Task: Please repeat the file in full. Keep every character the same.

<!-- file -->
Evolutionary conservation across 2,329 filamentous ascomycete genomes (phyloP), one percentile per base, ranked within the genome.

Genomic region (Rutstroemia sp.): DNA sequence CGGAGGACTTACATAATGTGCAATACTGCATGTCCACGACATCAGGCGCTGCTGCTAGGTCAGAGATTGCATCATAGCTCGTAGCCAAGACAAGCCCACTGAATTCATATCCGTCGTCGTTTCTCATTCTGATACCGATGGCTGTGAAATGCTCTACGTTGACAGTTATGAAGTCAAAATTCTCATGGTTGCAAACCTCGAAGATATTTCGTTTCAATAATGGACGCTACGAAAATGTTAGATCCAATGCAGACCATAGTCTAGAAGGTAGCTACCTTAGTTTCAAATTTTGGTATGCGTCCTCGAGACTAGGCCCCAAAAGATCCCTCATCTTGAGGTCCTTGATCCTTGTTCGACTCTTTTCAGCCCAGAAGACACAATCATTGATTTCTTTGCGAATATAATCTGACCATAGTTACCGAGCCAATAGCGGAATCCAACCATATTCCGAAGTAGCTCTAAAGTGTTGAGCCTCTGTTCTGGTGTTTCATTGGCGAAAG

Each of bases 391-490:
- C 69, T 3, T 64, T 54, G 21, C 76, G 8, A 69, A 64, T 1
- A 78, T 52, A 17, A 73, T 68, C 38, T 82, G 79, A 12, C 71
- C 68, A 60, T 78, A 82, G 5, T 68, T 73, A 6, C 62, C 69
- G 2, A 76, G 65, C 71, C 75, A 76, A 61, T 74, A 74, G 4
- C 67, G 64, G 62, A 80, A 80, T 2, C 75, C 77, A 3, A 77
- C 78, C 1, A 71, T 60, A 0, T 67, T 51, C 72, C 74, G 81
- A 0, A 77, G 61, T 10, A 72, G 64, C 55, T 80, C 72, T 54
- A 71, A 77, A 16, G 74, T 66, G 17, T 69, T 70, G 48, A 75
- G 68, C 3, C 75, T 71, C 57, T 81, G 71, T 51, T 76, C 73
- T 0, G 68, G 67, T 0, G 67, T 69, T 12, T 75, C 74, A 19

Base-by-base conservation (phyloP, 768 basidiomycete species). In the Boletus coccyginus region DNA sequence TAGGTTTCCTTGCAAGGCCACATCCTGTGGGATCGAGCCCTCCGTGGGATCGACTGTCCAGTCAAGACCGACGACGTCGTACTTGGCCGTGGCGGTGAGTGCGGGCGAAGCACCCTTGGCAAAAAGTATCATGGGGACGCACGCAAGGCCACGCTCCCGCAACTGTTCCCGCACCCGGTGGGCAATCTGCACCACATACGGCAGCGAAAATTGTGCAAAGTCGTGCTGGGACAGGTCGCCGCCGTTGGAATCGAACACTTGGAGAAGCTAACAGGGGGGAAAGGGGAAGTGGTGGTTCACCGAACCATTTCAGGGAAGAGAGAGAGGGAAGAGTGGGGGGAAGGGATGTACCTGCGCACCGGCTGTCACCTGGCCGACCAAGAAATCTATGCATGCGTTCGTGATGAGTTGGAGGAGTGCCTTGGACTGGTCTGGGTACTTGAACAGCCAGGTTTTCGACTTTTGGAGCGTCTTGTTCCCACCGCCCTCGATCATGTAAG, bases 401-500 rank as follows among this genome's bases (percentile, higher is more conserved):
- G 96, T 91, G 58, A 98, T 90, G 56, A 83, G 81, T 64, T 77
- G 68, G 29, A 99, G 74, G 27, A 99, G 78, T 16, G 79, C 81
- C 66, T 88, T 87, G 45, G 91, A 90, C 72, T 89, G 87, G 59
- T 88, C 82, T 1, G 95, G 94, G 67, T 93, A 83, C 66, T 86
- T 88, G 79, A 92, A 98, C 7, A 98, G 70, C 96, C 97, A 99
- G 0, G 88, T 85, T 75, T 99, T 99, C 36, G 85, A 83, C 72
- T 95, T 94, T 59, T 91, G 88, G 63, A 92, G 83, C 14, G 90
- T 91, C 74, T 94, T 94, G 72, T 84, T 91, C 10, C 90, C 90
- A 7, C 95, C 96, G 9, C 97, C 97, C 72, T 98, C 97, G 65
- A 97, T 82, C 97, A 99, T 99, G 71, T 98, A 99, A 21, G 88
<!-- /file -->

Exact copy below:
Evolutionary conservation across 2,329 filamentous ascomycete genomes (phyloP), one percentile per base, ranked within the genome.

Genomic region (Rutstroemia sp.): DNA sequence CGGAGGACTTACATAATGTGCAATACTGCATGTCCACGACATCAGGCGCTGCTGCTAGGTCAGAGATTGCATCATAGCTCGTAGCCAAGACAAGCCCACTGAATTCATATCCGTCGTCGTTTCTCATTCTGATACCGATGGCTGTGAAATGCTCTACGTTGACAGTTATGAAGTCAAAATTCTCATGGTTGCAAACCTCGAAGATATTTCGTTTCAATAATGGACGCTACGAAAATGTTAGATCCAATGCAGACCATAGTCTAGAAGGTAGCTACCTTAGTTTCAAATTTTGGTATGCGTCCTCGAGACTAGGCCCCAAAAGATCCCTCATCTTGAGGTCCTTGATCCTTGTTCGACTCTTTTCAGCCCAGAAGACACAATCATTGATTTCTTTGCGAATATAATCTGACCATAGTTACCGAGCCAATAGCGGAATCCAACCATATTCCGAAGTAGCTCTAAAGTGTTGAGCCTCTGTTCTGGTGTTTCATTGGCGAAAG

Each of bases 391-490:
- C 69, T 3, T 64, T 54, G 21, C 76, G 8, A 69, A 64, T 1
- A 78, T 52, A 17, A 73, T 68, C 38, T 82, G 79, A 12, C 71
- C 68, A 60, T 78, A 82, G 5, T 68, T 73, A 6, C 62, C 69
- G 2, A 76, G 65, C 71, C 75, A 76, A 61, T 74, A 74, G 4
- C 67, G 64, G 62, A 80, A 80, T 2, C 75, C 77, A 3, A 77
- C 78, C 1, A 71, T 60, A 0, T 67, T 51, C 72, C 74, G 81
- A 0, A 77, G 61, T 10, A 72, G 64, C 55, T 80, C 72, T 54
- A 71, A 77, A 16, G 74, T 66, G 17, T 69, T 70, G 48, A 75
- G 68, C 3, C 75, T 71, C 57, T 81, G 71, T 51, T 76, C 73
- T 0, G 68, G 67, T 0, G 67, T 69, T 12, T 75, C 74, A 19

Base-by-base conservation (phyloP, 768 basidiomycete species). In the Boletus coccyginus region DNA sequence TAGGTTTCCTTGCAAGGCCACATCCTGTGGGATCGAGCCCTCCGTGGGATCGACTGTCCAGTCAAGACCGACGACGTCGTACTTGGCCGTGGCGGTGAGTGCGGGCGAAGCACCCTTGGCAAAAAGTATCATGGGGACGCACGCAAGGCCACGCTCCCGCAACTGTTCCCGCACCCGGTGGGCAATCTGCACCACATACGGCAGCGAAAATTGTGCAAAGTCGTGCTGGGACAGGTCGCCGCCGTTGGAATCGAACACTTGGAGAAGCTAACAGGGGGGAAAGGGGAAGTGGTGGTTCACCGAACCATTTCAGGGAAGAGAGAGAGGGAAGAGTGGGGGGAAGGGATGTACCTGCGCACCGGCTGTCACCTGGCCGACCAAGAAATCTATGCATGCGTTCGTGATGAGTTGGAGGAGTGCCTTGGACTGGTCTGGGTACTTGAACAGCCAGGTTTTCGACTTTTGGAGCGTCTTGTTCCCACCGCCCTCGATCATGTAAG, bases 401-500 rank as follows among this genome's bases (percentile, higher is more conserved):
- G 96, T 91, G 58, A 98, T 90, G 56, A 83, G 81, T 64, T 77
- G 68, G 29, A 99, G 74, G 27, A 99, G 78, T 16, G 79, C 81
- C 66, T 88, T 87, G 45, G 91, A 90, C 72, T 89, G 87, G 59
- T 88, C 82, T 1, G 95, G 94, G 67, T 93, A 83, C 66, T 86
- T 88, G 79, A 92, A 98, C 7, A 98, G 70, C 96, C 97, A 99
- G 0, G 88, T 85, T 75, T 99, T 99, C 36, G 85, A 83, C 72
- T 95, T 94, T 59, T 91, G 88, G 63, A 92, G 83, C 14, G 90
- T 91, C 74, T 94, T 94, G 72, T 84, T 91, C 10, C 90, C 90
- A 7, C 95, C 96, G 9, C 97, C 97, C 72, T 98, C 97, G 65
- A 97, T 82, C 97, A 99, T 99, G 71, T 98, A 99, A 21, G 88